I’m not arguing that the approach that President Trump is taking with these tariffs is right or wrong. It’s impossible to know if they are until a deal is reached and some analysis can be applied to the outcome. However, it is important to know that in the case of washing machines and dryers, every American consumer is paying these tariffs. This outcome, whereby American consumers end up paying the tariffs is not new. Recent history under Presidents Obama and Bush show the identical outcome.

President Obama passes higher tariffs
Back in 2009, following pressure from lobbyists, President Obama increased tariffs 35% on Chinese-made tires. This was not headline news back in 2009, and it certainly didn’t move the stock market. The primary reason it didn’t impact the economy or the market was that the administration at that time didn’t expand the tariffs to any other goods. In fact, by 2012 the tariff expired without much fanfare. Source: http://www.nbcnews.com/id/32808731/ns/business-world_business/t/obama-imposes-tariffs-chinese-tires/

Years later, an analysis was done to see what the economic impact of these tariffs were to the tire industry and consumers. The results concluded that consumers ended up paying more per tire than they would have in previous years. They also found that even the American manufacturers responded to the higher tariffs by increasing their own prices per tire. At the time there was a lot of debate about if these tariffs really did create or protect the jobs here in the US (and at what cost), but what isn’t debated is that the American consumer paid more for a similar good due to the tariffs. Source: https://piie.com/sites/default/files/publications/pb/pb12-9.pdf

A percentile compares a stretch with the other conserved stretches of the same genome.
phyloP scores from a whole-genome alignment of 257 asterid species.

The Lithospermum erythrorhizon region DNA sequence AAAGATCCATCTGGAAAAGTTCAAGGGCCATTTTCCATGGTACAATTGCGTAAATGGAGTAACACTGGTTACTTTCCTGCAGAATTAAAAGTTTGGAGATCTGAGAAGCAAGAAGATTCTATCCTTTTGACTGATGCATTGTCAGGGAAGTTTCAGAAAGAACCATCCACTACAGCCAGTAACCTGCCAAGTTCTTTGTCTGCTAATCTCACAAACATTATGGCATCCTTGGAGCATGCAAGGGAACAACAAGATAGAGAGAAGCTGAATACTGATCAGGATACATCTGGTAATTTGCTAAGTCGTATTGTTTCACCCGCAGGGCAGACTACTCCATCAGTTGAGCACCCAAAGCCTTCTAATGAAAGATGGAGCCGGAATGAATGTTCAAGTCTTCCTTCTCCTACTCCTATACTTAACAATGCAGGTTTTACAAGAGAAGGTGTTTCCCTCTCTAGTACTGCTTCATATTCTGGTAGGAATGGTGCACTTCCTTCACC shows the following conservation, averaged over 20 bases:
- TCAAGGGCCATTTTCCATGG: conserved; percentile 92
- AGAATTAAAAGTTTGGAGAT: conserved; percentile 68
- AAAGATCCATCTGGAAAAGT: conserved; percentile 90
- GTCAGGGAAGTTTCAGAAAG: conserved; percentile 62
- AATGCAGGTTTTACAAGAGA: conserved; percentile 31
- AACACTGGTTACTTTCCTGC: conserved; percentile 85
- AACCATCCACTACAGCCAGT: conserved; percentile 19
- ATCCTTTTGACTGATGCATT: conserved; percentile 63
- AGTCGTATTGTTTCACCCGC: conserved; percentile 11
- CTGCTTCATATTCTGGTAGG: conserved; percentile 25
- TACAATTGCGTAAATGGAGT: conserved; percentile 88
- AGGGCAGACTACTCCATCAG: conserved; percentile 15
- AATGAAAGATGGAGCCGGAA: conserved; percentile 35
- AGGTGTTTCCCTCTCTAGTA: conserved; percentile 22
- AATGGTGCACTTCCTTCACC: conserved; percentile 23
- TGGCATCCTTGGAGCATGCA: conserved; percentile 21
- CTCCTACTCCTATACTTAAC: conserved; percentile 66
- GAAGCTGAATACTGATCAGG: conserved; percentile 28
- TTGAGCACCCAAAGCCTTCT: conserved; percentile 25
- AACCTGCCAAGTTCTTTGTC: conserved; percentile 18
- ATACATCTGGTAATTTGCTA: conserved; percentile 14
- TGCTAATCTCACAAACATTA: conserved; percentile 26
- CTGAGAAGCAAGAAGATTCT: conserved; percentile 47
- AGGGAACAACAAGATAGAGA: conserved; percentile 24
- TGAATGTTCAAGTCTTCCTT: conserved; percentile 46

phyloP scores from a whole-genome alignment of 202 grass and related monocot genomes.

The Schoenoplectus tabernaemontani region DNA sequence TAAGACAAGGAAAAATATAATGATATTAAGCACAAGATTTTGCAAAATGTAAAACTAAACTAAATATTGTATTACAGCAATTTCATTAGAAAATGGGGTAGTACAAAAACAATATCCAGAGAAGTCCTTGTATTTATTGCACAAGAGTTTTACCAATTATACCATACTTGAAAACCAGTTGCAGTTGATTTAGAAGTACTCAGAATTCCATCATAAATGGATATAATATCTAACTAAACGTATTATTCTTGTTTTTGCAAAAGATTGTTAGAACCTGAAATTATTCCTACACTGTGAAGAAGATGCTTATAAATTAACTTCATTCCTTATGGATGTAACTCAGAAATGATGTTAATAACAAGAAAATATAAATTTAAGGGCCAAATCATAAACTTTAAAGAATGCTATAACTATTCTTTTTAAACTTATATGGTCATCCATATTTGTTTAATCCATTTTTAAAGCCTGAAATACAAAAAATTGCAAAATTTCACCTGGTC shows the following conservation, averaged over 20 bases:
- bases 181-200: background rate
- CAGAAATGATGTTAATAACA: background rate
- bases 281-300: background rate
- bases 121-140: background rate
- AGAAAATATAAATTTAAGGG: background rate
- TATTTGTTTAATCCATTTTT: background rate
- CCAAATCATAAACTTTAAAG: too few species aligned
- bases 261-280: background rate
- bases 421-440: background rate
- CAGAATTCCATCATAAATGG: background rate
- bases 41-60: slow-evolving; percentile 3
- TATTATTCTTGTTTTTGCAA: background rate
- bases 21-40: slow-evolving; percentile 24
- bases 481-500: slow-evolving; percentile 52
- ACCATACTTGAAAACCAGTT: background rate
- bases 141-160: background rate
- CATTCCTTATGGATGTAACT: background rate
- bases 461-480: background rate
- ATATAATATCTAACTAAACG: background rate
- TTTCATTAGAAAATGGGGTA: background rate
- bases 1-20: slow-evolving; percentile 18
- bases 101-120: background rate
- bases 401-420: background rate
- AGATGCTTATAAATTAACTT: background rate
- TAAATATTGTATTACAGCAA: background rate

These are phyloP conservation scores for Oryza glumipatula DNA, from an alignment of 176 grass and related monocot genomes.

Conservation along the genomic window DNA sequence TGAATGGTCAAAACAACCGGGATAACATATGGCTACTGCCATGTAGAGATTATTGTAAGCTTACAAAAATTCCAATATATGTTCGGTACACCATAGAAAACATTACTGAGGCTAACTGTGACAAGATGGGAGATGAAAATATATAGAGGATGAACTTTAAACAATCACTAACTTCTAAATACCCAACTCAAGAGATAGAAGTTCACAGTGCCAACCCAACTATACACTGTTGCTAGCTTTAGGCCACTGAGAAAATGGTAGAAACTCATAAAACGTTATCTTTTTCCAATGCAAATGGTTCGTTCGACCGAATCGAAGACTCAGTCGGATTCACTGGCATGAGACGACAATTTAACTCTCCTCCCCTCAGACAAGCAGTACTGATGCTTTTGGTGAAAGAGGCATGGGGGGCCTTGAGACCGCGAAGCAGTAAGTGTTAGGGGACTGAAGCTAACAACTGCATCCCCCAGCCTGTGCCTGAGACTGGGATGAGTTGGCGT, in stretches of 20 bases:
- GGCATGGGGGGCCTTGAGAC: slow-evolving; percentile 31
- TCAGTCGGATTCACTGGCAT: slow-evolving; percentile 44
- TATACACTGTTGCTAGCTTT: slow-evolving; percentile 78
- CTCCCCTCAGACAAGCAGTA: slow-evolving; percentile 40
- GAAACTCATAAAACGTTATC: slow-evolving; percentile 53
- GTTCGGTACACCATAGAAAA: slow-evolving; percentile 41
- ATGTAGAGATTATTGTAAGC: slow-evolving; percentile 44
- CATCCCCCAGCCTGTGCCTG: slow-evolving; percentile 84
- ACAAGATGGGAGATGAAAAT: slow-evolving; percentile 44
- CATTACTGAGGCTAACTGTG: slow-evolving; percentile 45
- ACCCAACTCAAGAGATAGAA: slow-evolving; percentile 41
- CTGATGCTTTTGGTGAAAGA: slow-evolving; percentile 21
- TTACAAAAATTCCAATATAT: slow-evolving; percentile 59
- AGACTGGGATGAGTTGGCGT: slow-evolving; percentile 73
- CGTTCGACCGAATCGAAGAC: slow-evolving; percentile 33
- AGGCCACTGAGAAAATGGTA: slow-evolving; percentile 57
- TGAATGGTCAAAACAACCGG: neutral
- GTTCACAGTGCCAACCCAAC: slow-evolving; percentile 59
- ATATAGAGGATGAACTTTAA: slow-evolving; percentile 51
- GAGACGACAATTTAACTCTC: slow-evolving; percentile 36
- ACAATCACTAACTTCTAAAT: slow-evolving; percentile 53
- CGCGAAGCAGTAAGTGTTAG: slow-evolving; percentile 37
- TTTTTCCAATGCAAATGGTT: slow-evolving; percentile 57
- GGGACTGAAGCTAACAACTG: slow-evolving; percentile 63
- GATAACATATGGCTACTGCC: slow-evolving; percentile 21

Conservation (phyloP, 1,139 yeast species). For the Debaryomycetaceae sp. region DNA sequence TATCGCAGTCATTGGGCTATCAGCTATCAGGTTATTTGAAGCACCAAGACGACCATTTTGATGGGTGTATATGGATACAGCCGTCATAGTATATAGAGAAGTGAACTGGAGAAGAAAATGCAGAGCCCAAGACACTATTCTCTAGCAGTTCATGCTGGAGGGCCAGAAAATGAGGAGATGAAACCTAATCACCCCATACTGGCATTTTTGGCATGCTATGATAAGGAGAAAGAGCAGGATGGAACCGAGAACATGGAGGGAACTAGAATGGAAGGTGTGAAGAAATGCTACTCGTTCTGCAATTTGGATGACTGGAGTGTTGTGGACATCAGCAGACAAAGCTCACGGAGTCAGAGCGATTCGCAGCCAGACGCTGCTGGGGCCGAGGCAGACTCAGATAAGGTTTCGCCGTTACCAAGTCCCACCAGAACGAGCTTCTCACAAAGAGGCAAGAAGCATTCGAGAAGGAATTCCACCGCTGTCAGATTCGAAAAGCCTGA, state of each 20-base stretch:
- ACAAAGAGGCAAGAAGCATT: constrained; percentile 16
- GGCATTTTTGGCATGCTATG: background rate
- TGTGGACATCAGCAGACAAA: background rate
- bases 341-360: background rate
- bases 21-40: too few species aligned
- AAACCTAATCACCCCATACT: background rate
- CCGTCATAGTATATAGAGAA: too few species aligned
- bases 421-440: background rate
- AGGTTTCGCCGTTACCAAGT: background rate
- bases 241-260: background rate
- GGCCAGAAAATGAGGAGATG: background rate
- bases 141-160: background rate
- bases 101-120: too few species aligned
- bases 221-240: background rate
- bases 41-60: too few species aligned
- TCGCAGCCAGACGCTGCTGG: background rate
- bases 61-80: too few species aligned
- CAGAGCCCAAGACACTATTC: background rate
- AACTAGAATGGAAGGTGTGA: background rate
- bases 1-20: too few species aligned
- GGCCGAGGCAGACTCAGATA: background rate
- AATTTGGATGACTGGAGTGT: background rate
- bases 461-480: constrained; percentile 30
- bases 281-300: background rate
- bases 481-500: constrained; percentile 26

President Bush passes higher tariffs
Back in March of 2002, President Bush passed tariffs on steel imports. President Bush increased the tariffs on imported steel from 1% to around 30%. By the end of 2003, President Bush lifted the tariffs because research at the time was showing that the tariffs were actually hurting the economy and employment in steel-related industries. Much like in previous examples, the analysis shows that the tariffs resulted in higher prices passed directly to the consumer. Source: https://en.wikipedia.org/wiki/2002_United_States_steel_tariff

I am not criticizing President Trump’s decision to impose tariffs on Chinese goods. Presidents from both parties have used tariffs in the past to try and negotiate new trade policies with China, although on much smaller scales. Until an agreement between the US and China is passed, we won’t know if this current policy move is the right one.

However, what we do know and what the history of previous tariffs has shown is that the consumer bears a large portion of the costs of these tariffs. This extra cost that the company importing the good incurs is passed on to American consumers. Those tariff dollars, that the government is taking in via the tariffs, are then ultimately dollars that can’t be spent on other goods and services. Tariffs are a tax to consumers, plain and simple, and as President Trump increases tariffs in both size and scope, every consumer is going to start to feel the pain… even if you aren’t buying a washing machine.


Derek Amey serves as Partner and Portfolio Manager at StrategicPoint Investment Advisors in Providence and East Greenwich. You can e-mail him at damey@strategicpoint.com.

The information contained in this post is not intended as investment, tax or legal advice. StrategicPoint Investment Advisors assumes no responsibility for any action or inaction resulting from the contents herein. Derek’s opinions and comments expressed on this site are his own and may not accurately reflect those of the firm. Third party content does not reflect the view of the firm and is not reviewed for completeness or accuracy. It is provided for ease of reference.